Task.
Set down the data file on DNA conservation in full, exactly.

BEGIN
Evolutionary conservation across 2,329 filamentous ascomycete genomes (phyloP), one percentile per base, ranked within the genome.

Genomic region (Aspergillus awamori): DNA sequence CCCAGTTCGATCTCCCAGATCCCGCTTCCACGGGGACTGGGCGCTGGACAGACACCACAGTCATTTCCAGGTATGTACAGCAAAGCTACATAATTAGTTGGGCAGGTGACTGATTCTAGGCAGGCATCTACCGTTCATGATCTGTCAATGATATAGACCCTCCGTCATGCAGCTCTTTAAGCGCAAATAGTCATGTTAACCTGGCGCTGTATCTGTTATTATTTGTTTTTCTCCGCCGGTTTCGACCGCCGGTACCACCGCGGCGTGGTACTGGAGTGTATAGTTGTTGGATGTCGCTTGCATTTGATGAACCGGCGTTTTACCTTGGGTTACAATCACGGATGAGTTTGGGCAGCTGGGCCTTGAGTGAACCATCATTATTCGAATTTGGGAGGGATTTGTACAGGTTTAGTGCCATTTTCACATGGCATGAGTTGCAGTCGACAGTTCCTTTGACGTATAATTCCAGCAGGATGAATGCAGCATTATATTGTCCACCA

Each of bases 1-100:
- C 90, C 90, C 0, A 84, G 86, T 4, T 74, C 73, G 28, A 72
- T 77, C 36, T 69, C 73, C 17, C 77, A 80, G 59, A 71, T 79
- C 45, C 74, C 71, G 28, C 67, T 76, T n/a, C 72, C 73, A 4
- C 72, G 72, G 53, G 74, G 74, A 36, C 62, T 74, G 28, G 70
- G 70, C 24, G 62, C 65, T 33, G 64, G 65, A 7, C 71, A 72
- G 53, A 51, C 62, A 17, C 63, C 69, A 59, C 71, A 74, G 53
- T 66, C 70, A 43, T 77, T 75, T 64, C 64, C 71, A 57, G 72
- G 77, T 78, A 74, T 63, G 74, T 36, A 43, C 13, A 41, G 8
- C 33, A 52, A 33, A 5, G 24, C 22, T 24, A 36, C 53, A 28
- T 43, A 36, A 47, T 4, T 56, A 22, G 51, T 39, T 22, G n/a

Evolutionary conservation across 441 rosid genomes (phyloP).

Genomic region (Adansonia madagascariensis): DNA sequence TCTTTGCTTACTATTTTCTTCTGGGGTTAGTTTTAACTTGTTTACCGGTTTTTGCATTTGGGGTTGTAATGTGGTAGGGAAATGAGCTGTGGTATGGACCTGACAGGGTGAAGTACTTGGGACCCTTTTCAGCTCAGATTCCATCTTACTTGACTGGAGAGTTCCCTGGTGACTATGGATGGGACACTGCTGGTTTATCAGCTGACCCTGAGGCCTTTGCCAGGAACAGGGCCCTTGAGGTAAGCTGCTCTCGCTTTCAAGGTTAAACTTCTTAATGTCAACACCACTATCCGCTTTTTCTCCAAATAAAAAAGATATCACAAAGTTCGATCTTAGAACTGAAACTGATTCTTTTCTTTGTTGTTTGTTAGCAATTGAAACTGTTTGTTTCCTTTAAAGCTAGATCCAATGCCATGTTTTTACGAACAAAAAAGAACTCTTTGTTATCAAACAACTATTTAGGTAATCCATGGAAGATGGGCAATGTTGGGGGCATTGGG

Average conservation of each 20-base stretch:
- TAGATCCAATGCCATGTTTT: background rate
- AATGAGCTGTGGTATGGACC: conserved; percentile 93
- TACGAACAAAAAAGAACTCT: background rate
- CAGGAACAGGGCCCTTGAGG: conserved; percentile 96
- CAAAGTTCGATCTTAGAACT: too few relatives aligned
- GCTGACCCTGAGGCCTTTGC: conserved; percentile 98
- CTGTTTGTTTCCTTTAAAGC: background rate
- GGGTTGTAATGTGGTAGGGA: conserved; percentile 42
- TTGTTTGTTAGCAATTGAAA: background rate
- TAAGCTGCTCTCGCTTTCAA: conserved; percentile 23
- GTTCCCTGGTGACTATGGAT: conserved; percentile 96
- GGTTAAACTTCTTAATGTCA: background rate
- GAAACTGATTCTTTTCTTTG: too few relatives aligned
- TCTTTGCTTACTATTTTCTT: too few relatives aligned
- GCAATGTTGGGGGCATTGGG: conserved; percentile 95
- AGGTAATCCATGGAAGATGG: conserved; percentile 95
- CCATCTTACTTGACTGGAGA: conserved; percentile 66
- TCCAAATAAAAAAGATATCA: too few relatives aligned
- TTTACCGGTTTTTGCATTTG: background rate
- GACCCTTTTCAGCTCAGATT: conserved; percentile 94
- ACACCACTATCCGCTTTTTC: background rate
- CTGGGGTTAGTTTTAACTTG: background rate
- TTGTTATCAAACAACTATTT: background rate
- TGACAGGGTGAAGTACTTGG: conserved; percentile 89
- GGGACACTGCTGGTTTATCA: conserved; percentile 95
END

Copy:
Evolutionary conservation across 2,329 filamentous ascomycete genomes (phyloP), one percentile per base, ranked within the genome.

Genomic region (Aspergillus awamori): DNA sequence CCCAGTTCGATCTCCCAGATCCCGCTTCCACGGGGACTGGGCGCTGGACAGACACCACAGTCATTTCCAGGTATGTACAGCAAAGCTACATAATTAGTTGGGCAGGTGACTGATTCTAGGCAGGCATCTACCGTTCATGATCTGTCAATGATATAGACCCTCCGTCATGCAGCTCTTTAAGCGCAAATAGTCATGTTAACCTGGCGCTGTATCTGTTATTATTTGTTTTTCTCCGCCGGTTTCGACCGCCGGTACCACCGCGGCGTGGTACTGGAGTGTATAGTTGTTGGATGTCGCTTGCATTTGATGAACCGGCGTTTTACCTTGGGTTACAATCACGGATGAGTTTGGGCAGCTGGGCCTTGAGTGAACCATCATTATTCGAATTTGGGAGGGATTTGTACAGGTTTAGTGCCATTTTCACATGGCATGAGTTGCAGTCGACAGTTCCTTTGACGTATAATTCCAGCAGGATGAATGCAGCATTATATTGTCCACCA

Each of bases 1-100:
- C 90, C 90, C 0, A 84, G 86, T 4, T 74, C 73, G 28, A 72
- T 77, C 36, T 69, C 73, C 17, C 77, A 80, G 59, A 71, T 79
- C 45, C 74, C 71, G 28, C 67, T 76, T n/a, C 72, C 73, A 4
- C 72, G 72, G 53, G 74, G 74, A 36, C 62, T 74, G 28, G 70
- G 70, C 24, G 62, C 65, T 33, G 64, G 65, A 7, C 71, A 72
- G 53, A 51, C 62, A 17, C 63, C 69, A 59, C 71, A 74, G 53
- T 66, C 70, A 43, T 77, T 75, T 64, C 64, C 71, A 57, G 72
- G 77, T 78, A 74, T 63, G 74, T 36, A 43, C 13, A 41, G 8
- C 33, A 52, A 33, A 5, G 24, C 22, T 24, A 36, C 53, A 28
- T 43, A 36, A 47, T 4, T 56, A 22, G 51, T 39, T 22, G n/a

Evolutionary conservation across 441 rosid genomes (phyloP).

Genomic region (Adansonia madagascariensis): DNA sequence TCTTTGCTTACTATTTTCTTCTGGGGTTAGTTTTAACTTGTTTACCGGTTTTTGCATTTGGGGTTGTAATGTGGTAGGGAAATGAGCTGTGGTATGGACCTGACAGGGTGAAGTACTTGGGACCCTTTTCAGCTCAGATTCCATCTTACTTGACTGGAGAGTTCCCTGGTGACTATGGATGGGACACTGCTGGTTTATCAGCTGACCCTGAGGCCTTTGCCAGGAACAGGGCCCTTGAGGTAAGCTGCTCTCGCTTTCAAGGTTAAACTTCTTAATGTCAACACCACTATCCGCTTTTTCTCCAAATAAAAAAGATATCACAAAGTTCGATCTTAGAACTGAAACTGATTCTTTTCTTTGTTGTTTGTTAGCAATTGAAACTGTTTGTTTCCTTTAAAGCTAGATCCAATGCCATGTTTTTACGAACAAAAAAGAACTCTTTGTTATCAAACAACTATTTAGGTAATCCATGGAAGATGGGCAATGTTGGGGGCATTGGG

Average conservation of each 20-base stretch:
- TAGATCCAATGCCATGTTTT: background rate
- AATGAGCTGTGGTATGGACC: conserved; percentile 93
- TACGAACAAAAAAGAACTCT: background rate
- CAGGAACAGGGCCCTTGAGG: conserved; percentile 96
- CAAAGTTCGATCTTAGAACT: too few relatives aligned
- GCTGACCCTGAGGCCTTTGC: conserved; percentile 98
- CTGTTTGTTTCCTTTAAAGC: background rate
- GGGTTGTAATGTGGTAGGGA: conserved; percentile 42
- TTGTTTGTTAGCAATTGAAA: background rate
- TAAGCTGCTCTCGCTTTCAA: conserved; percentile 23
- GTTCCCTGGTGACTATGGAT: conserved; percentile 96
- GGTTAAACTTCTTAATGTCA: background rate
- GAAACTGATTCTTTTCTTTG: too few relatives aligned
- TCTTTGCTTACTATTTTCTT: too few relatives aligned
- GCAATGTTGGGGGCATTGGG: conserved; percentile 95
- AGGTAATCCATGGAAGATGG: conserved; percentile 95
- CCATCTTACTTGACTGGAGA: conserved; percentile 66
- TCCAAATAAAAAAGATATCA: too few relatives aligned
- TTTACCGGTTTTTGCATTTG: background rate
- GACCCTTTTCAGCTCAGATT: conserved; percentile 94
- ACACCACTATCCGCTTTTTC: background rate
- CTGGGGTTAGTTTTAACTTG: background rate
- TTGTTATCAAACAACTATTT: background rate
- TGACAGGGTGAAGTACTTGG: conserved; percentile 89
- GGGACACTGCTGGTTTATCA: conserved; percentile 95